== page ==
8 Smart Ways to Reduce Your Home’s Carbon Footprint

From regular maintenance to making eco-conscious choices and buying services and products from eco-friendly suppliers, here’s how to reduce your home’s carbon footprint.

1. Conduct an Energy Audit

It only takes 75 gigajoules of energy a year to have a good life. However, research shows that the average American may be using 284 gigajoules. When you do an energy audit, you can better see where there’s wastage and where you can cut costs.

You can either get a professional to do an audit or do it yourself:

  • Check for any air leaks in your floors, electrical outlets, doors, windows and foundation.
  • Ensure your bathroom, kitchen and laundry have proper ventilation and no excess moisture or humidity.
  • Use the Energy Department’s insulation guide to inspect your insulation and ensure it’s up to standard.
  • Check and replace HVAC filters if needed. Plug any leaks with duct tape.
  • Insulate ducts and water pipes, especially if they move through unheated spaces.

2. Switch to Low Energy Lights

One of the easiest ways to save energy is to switch your light bulbs. LED bulbs last longer and use less energy than conventional light bulbs. If every household in America would switch to LED bulbs, it would save 348 terawatt hours, which equals the energy produced by 44 large power plants yearly.

3. Use Your Appliances on the Eco-Setting

Ensure your dishwasher and washing machine are always fully loaded before running cycles. Use eco-modes, lower temperatures and low water levels if you can.

You can also cut costs and save energy by ensuring your appliances are clean and working efficiently. For example, you should descale your kettles and dishwashers to prevent the elements from getting clogged.

Check for broken rubber seals on the oven or freezer, which can let hot or cold air escape and use up more electricity.

4. Buy Zero Waste Household Cleaners and Cosmetics

Buy zero-waste products like dishwasher tablets, universal cleaning products, soap and body wash. When zero-waste companies make cleaners or cosmetics, they often use essential oils and plant-based ingredients. Switching to zero-waste products reduces your exposure to harsh chemicals that can harm your skin and respiratory system.

You also improve your indoor air quality by reducing the amount of volatile organic compounds from cleaning chemicals like benzene, formaldehyde and trichloroethylene. You also reduce plastic use since the packaging will be glass or biodegradable material.

5. Eat Local

Buy your fruit and vegetables from your local farmer’s market. Local food travels less to get to you, which can potentially make an impact on reducing fuel and energy consumption.

If you want to put a dent in carbon emissions, switch to the Mediterranean diet. You eat moderate amounts of fish and poultry and mostly vegetables, nuts and grains.

The transition towards a more plant-based diet can potentially reduce 29% of food-related greenhouse gas emissions by 2050. The best part? You can still meet your nutritional requirements and support your health with the diet.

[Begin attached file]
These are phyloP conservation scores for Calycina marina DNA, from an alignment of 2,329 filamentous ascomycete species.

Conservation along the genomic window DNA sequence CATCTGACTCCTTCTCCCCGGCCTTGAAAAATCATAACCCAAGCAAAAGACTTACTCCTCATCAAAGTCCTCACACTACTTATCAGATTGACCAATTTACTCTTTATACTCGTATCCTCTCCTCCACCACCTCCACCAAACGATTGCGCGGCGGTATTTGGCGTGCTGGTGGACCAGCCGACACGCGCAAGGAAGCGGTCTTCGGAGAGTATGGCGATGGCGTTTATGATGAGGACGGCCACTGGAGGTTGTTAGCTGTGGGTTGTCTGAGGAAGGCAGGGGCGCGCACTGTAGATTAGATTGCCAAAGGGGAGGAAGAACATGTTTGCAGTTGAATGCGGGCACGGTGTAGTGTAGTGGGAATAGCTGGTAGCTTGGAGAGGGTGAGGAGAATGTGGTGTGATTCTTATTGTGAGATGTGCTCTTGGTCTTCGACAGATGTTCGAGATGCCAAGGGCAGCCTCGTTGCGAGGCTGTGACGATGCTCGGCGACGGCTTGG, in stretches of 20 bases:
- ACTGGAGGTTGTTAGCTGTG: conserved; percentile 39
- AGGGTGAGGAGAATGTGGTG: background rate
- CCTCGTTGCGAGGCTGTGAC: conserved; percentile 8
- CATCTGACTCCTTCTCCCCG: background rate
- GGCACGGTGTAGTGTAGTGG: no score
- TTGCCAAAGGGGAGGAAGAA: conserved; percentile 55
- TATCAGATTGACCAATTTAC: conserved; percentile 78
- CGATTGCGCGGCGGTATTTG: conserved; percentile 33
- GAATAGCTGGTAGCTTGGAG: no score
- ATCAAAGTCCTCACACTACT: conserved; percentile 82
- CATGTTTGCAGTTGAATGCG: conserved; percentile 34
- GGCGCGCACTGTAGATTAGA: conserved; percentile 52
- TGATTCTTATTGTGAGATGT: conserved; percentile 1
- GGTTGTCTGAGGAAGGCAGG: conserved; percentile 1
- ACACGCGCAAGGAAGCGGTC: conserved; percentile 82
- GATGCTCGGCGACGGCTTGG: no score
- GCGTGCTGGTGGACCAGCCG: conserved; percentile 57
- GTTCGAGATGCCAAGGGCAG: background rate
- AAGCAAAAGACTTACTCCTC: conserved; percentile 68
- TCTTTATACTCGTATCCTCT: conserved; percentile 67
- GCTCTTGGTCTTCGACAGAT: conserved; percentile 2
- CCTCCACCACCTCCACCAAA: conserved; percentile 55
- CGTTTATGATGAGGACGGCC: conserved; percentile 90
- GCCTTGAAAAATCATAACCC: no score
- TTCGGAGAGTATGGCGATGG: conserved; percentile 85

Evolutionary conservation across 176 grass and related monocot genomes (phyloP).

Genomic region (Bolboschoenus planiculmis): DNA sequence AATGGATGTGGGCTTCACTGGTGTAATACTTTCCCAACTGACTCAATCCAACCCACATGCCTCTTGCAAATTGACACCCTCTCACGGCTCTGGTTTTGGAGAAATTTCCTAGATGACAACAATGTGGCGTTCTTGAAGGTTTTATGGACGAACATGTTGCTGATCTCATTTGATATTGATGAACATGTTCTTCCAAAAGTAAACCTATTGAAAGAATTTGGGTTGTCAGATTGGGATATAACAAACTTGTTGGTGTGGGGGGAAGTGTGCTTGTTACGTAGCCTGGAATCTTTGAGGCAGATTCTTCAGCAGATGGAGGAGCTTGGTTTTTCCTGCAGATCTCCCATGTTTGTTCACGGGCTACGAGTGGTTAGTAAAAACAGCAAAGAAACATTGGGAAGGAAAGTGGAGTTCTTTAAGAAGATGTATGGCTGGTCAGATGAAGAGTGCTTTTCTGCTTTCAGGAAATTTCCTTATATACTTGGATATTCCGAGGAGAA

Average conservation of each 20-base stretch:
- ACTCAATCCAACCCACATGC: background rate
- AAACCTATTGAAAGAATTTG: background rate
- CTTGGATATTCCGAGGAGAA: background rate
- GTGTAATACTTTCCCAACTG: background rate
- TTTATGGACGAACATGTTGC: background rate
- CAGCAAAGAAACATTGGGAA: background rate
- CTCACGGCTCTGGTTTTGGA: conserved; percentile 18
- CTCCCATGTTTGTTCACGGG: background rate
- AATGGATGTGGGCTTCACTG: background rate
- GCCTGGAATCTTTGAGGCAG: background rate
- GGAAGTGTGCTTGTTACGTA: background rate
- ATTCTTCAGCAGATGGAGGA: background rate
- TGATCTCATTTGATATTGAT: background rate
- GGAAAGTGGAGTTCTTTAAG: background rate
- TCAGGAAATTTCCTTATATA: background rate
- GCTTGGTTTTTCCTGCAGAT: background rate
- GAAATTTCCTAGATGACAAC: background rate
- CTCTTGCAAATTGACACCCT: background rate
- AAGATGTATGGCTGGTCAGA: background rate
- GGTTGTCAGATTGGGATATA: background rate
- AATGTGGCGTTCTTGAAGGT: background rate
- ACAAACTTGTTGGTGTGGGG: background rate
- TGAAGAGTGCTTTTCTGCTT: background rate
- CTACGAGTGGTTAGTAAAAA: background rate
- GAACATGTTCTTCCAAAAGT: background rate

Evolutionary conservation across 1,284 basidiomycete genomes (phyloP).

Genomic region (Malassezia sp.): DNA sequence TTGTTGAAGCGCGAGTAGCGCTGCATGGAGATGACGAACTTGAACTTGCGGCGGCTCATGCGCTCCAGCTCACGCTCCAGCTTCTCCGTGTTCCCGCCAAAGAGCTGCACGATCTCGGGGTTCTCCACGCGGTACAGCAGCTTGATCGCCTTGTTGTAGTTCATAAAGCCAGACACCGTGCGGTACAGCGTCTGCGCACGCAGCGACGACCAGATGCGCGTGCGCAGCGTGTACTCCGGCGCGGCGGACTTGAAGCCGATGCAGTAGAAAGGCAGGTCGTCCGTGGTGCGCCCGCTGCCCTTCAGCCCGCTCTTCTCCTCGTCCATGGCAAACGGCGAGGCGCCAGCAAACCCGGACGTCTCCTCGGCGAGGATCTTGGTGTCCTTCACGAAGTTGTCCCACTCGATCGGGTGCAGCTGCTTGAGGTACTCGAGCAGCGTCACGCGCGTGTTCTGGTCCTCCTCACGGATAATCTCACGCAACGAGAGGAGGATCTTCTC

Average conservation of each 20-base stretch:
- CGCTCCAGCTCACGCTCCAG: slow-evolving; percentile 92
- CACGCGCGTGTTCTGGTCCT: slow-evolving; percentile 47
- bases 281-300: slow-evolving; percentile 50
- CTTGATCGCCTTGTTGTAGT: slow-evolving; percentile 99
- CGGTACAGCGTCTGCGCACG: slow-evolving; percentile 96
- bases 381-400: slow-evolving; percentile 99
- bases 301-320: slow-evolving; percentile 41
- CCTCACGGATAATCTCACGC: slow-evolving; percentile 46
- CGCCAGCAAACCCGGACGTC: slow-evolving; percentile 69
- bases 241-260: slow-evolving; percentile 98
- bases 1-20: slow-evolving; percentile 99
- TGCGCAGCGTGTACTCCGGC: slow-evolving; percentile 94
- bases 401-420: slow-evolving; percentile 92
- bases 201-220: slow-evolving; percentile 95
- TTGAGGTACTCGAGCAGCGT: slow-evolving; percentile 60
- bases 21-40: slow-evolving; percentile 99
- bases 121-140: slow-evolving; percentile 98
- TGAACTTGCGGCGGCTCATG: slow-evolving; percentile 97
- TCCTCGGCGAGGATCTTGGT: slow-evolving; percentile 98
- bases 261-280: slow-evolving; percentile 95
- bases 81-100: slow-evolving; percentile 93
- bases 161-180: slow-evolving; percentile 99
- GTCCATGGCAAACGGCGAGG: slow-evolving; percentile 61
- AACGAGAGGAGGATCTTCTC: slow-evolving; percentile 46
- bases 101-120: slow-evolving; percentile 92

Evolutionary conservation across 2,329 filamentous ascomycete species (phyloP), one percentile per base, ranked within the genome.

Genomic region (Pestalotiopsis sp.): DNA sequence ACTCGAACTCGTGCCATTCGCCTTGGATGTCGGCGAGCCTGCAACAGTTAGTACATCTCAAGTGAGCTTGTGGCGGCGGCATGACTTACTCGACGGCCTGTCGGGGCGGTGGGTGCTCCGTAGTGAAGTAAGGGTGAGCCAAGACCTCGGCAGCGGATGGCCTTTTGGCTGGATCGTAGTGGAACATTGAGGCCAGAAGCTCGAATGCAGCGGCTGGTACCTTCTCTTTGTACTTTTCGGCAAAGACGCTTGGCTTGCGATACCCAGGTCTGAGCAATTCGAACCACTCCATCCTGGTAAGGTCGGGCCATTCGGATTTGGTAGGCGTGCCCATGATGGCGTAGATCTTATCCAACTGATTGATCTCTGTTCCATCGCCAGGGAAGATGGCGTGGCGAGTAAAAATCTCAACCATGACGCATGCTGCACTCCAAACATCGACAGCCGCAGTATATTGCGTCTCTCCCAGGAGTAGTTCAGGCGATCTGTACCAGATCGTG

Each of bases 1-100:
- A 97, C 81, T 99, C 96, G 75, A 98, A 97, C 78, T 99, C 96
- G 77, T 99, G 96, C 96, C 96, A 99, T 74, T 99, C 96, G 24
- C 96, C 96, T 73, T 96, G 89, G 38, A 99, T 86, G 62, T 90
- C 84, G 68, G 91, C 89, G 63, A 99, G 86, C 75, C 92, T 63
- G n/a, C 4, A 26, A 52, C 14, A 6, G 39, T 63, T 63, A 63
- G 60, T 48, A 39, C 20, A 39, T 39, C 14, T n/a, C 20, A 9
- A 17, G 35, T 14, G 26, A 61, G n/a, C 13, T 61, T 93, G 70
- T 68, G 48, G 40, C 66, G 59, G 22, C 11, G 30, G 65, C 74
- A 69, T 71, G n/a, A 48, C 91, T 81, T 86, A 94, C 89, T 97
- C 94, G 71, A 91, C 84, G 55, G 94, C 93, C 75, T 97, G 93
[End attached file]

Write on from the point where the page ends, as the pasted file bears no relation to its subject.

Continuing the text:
6. Prioritize Home Maintenance

Draught-proof windows and doors to reduce heat loss in your home. Gaps that let cold air in and warm air out make your heating system work harder.

For your windows, look for the metal window strips with brushes attached. Draught-proof your doors by covering keyholes, letterbox flaps and gaps around the edges and bottom of the door. This can drastically reduce your home’s carbon emissions by reducing the energy you use for heating.

Repair your gutters if there are any leaks or cracks to prevent water damage. Replace your gutter if it’s beyond repair. While the lifespan of a gutter is 15-20 years with proper upkeep, if it’s been that long, it’s a good idea to replace the whole system.

A damp house is a cold house, which affects how much energy you need to heat it up.

7. Turn Down The Heat

Turn down your water heater to reduce your carbon footprint. Considering the standard 140-degree Fahrenheit water heater setting can lead to scalds and burns, it’s a good idea to turn down your water heater. The optimal temperature is 120 degrees Fahrenheit, enough for a hot bath or shower. Keeping it at 120 degrees also slows mineral buildup and corrosion in water pipes, which can save costs in the long run.

Once you turn down the water heater’s thermostat, run a test to see if the hot water still comes out at the temperature you desire. You can do this by running the hot water in the tap furthest from the water heater for a few minutes and measuring with a thermometer.

8. Purchase Clean Energy

Recent developments in the energy industry have paved the way for consumers to choose what kind of energy powers their homes. To make the switch, visit the website for your utilities or do some research to see if you can switch to an energy provider that powers homes with wind, solar and other renewable energy sources.

Reduce Your Home’s Carbon Footprint With Eco-Conscious Choices

The nature of reducing your carbon footprint is that it benefits you and your family too! You will reduce energy costs, have a well-ventilated and heated home, and protect your health with good food and household products.

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